16:55 PM

Relentlessly Paying it Forward

David V.P. Sanchez, CEE Assistant Professor, Honored with Two Top Engineering Education Awards

If you had told college-aged David Sanchez that he would be an engineering professor today, he would not have believed you. 

“I almost left engineering a year and a half into undergrad because I couldn’t see the application. I couldn’t see how triple integrals were relevant to addressing the world’s immediate needs,” recalls Sanchez, who is assistant professor of civil and environmental engineering at the University of Pittsburgh Swanson School of Engineering.

After deciding to continue in engineering, Sanchez thought changing the world involved visions of building engineering infrastructure and development projects in underserved communities across the world. “Even after graduate school I was so sure I was going into industry. But I’m a person of faith, and I prayed about it. I prayed for the opportunity to allow me to become the change I wished to see in the world. That opportunity turned out to be becoming a professor. And teaching is one of the most important things a professor will ever do.” 

Sanchez’s faith and drive to serve others is the continual force behind what’s next for him, a path that has brought him to his professorship and his role as associate director of Pitt’s Mascaro Center for Sustainable Innovation. That path has been a fruitful one, leading Sanchez to  two honors: the Swanson School of Engineering’s Outstanding Educator Award and the Association of Environmental Engineering and Science Professors (AEESP) Award for Outstanding Teaching in Environmental Engineering & Science. Sanchez previously received the 2020 Chancellor’s Distinguished Teaching Award.

“Dave has had a tremendous impact on his department, school, university, and community. He has taught thousands of students in laboratory, capstone and design courses, independent research, community engagement and study abroad,” says Radisav Vidic, chair of the Department of Civil and Environmental Engineering. “He leads by example, and his tireless commitment to personal and professional education of his students inspires a new standard of teaching excellence in Environmental Engineering, Sustainability and Science.”

“For me, it wasn’t ‘Find what you love.’ It was ‘Love what you do.’”

David Sanchez, assistant professor of civil and environmental engineering

What drew Sanchez to the field of civil and environmental engineering was the opportunity to impact communities and improve lives—to pay it forward.  

“For me, it was problem-solving for people. People and experiences have continued to affirm that this is a unique space and a profession where you can serve people in profound ways, especially civil and environmental engineering,” says Sanchez. “It creates lifelines for cities and communities. Think of water, electricity, and waste management: CEE continues to have a profound impact on the quality of life we have today.”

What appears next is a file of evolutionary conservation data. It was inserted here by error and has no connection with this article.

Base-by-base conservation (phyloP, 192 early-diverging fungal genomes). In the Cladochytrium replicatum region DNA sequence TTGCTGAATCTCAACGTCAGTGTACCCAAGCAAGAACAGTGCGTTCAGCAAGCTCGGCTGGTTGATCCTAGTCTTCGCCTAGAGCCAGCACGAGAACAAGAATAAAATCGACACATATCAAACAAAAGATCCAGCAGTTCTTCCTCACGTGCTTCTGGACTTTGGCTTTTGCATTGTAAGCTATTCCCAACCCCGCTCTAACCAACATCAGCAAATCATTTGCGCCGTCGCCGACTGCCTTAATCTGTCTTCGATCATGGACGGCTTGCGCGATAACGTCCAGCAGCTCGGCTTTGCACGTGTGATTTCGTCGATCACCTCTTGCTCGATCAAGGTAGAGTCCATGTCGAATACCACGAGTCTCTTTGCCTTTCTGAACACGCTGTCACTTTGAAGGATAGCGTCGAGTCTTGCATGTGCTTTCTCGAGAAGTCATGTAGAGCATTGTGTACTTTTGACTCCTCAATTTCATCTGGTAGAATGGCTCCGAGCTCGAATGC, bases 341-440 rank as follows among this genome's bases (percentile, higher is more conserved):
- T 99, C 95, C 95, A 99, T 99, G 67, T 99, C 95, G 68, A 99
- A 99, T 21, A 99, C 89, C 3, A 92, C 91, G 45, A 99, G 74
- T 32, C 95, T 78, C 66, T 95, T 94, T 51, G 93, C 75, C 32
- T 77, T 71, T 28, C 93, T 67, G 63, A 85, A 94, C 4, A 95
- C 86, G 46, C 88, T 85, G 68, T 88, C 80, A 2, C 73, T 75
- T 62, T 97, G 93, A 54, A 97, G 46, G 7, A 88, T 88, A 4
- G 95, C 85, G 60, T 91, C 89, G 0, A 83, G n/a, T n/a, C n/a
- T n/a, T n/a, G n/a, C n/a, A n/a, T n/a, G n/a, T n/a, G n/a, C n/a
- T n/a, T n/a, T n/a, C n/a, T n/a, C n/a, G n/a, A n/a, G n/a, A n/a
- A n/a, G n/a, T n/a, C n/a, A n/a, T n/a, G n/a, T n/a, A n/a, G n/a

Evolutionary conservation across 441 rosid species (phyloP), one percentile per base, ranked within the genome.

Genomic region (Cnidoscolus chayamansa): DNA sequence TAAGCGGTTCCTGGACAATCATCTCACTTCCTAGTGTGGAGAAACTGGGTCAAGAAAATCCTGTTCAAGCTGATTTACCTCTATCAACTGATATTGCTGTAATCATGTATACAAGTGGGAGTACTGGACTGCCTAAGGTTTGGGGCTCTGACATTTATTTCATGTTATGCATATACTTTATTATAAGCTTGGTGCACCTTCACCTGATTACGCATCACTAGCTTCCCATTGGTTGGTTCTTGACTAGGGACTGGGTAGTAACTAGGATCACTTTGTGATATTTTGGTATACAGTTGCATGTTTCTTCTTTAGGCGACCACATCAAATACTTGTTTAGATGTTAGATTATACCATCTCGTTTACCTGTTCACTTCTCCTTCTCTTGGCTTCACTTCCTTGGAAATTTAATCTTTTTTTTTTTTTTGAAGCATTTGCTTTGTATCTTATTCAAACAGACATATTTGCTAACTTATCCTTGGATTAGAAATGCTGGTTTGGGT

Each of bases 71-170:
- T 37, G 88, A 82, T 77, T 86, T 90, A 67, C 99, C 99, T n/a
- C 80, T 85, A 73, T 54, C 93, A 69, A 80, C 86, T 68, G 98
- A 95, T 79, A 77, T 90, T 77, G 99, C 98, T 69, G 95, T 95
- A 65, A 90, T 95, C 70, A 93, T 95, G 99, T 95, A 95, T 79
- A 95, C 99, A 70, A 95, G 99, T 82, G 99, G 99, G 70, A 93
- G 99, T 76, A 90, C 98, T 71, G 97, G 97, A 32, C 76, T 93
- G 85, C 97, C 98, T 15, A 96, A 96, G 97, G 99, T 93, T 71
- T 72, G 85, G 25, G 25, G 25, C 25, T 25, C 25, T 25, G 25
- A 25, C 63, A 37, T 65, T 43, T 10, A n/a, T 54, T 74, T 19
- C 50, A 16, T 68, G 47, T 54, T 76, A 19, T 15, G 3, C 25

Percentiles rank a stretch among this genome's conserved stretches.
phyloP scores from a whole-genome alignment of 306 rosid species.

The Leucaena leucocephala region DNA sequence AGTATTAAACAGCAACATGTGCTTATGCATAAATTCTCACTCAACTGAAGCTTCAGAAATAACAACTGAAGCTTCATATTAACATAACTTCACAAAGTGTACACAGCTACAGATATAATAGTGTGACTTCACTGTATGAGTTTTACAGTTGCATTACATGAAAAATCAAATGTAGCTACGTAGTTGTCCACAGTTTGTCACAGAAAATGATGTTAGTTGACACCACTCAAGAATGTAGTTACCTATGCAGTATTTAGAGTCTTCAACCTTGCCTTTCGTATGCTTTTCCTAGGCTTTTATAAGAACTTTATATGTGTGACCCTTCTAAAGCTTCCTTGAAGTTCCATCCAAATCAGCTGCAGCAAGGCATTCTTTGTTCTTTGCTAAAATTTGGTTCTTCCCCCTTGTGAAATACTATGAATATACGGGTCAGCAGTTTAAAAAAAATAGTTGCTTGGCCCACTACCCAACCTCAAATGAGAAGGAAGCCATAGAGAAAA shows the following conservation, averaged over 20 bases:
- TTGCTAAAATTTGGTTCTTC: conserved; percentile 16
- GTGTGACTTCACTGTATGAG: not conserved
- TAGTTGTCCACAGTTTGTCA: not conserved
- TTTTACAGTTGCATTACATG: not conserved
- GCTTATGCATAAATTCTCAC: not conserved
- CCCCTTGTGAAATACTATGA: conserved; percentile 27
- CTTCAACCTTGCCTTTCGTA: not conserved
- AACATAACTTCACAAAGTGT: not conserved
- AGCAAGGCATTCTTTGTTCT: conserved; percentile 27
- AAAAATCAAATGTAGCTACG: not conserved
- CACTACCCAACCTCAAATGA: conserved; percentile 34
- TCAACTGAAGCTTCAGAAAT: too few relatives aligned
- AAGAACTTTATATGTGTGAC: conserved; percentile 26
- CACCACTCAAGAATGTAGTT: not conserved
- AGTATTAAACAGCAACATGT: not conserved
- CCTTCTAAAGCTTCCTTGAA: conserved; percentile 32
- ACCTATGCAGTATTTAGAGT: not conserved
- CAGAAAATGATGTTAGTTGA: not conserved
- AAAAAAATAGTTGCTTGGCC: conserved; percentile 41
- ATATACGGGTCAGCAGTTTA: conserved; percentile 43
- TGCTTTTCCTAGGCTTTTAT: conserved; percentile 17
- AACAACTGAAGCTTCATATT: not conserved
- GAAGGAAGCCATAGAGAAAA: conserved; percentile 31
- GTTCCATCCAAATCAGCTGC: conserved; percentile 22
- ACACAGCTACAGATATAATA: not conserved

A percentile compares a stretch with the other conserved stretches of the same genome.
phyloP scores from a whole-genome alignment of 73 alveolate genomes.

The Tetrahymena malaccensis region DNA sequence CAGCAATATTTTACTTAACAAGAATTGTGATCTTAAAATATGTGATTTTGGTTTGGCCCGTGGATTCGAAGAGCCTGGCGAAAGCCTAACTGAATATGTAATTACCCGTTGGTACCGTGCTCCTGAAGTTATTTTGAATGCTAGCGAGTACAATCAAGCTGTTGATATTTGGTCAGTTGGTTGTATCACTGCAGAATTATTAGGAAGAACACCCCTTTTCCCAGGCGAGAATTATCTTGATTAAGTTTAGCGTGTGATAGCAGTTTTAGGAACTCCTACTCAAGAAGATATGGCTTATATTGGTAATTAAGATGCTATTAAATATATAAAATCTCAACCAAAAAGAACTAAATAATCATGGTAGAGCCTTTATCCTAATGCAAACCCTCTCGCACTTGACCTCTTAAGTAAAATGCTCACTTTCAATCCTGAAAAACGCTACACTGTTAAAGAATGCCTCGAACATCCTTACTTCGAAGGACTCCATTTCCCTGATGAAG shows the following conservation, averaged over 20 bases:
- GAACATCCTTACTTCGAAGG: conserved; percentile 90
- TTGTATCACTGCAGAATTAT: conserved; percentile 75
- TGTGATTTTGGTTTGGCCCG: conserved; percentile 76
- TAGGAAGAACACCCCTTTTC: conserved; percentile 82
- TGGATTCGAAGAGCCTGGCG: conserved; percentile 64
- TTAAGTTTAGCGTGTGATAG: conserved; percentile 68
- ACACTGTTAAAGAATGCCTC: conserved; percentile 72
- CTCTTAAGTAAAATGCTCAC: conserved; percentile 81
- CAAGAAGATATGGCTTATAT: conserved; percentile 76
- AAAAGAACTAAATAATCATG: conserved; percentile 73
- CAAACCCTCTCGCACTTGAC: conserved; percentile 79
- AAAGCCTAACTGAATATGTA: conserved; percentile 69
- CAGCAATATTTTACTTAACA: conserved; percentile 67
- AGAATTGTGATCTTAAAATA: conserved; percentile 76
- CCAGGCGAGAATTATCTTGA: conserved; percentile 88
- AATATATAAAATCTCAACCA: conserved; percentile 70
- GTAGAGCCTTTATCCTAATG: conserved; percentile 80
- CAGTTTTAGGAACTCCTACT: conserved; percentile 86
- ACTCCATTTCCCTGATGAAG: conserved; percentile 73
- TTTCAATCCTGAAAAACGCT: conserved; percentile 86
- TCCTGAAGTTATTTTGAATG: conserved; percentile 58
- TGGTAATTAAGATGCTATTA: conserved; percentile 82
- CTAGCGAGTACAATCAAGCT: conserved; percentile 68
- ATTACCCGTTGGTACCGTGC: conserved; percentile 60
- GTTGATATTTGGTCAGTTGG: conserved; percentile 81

When his career evolved to include teaching, he extended that same passion for making an impact. His teaching incorporates best practices and pedagogical techniques, but it always starts from a place of empathy for the students and meeting them where they are. He finds ways to help students find their own motivation, making connections to the real world along the way.

“As an instructor, Dr. Sanchez is by far one of the best professors I have had the pleasure of taking. Dr. Sanchez emphasizes student well-being above all, and proves it through his actions,” says Yulia Yatsenko (BioE ‘22), who took two of Sanchez’s first-year engineering courses, in a letter of recommendation for the awards. “It is visible that he genuinely cares about every student’s learning and development…. His passion for teaching resonates from class to class, motivating us to learn and do more.”

In addition to teaching first year engineering courses, he teaches several courses including the Environmental Engineering Lab, Sustainability capstone, and a study abroad course to Micronesia all while managing his research in Sustainable Design Labs. In his time here he has taught thousands of students. He also advises and mentor students in his role as the undergraduate coordinator for Pitt’s Certificate in Sustainability, the graduate coordinator for the Master’s in Sustainable Engineering where he advises and mentors students. 

He directs the John C. Mascaro Faculty Fellows program, the Global Engagement program, and student prototyping programs. active in the school’s Innovation, Product Design and Entrepreneurship program, leading the annual Makerspace and Mindsets Bootcamp

If he had a magic wand, Sanchez says that he’d like to see the public discourse shift toward loving and serving our neighbors. As advisor for the student clubs Engineers for a Sustainable World and Pitt Hydroponics, which evolved out of his lab, Sanchez models and shares his passion for environmental engineering with his students.

“Students often think, ‘But I’m only one person. To that I respond, ‘Who are the 100 people you most influenced? Extrapolate that—let’s imagine these people, your family, your community. if you start there and affect them, and they affect 100 others, and so on, suddenly you’ve changed the country,” says Sanchez. “If you keep going, you’ve changed the world, with room to change the next generation.”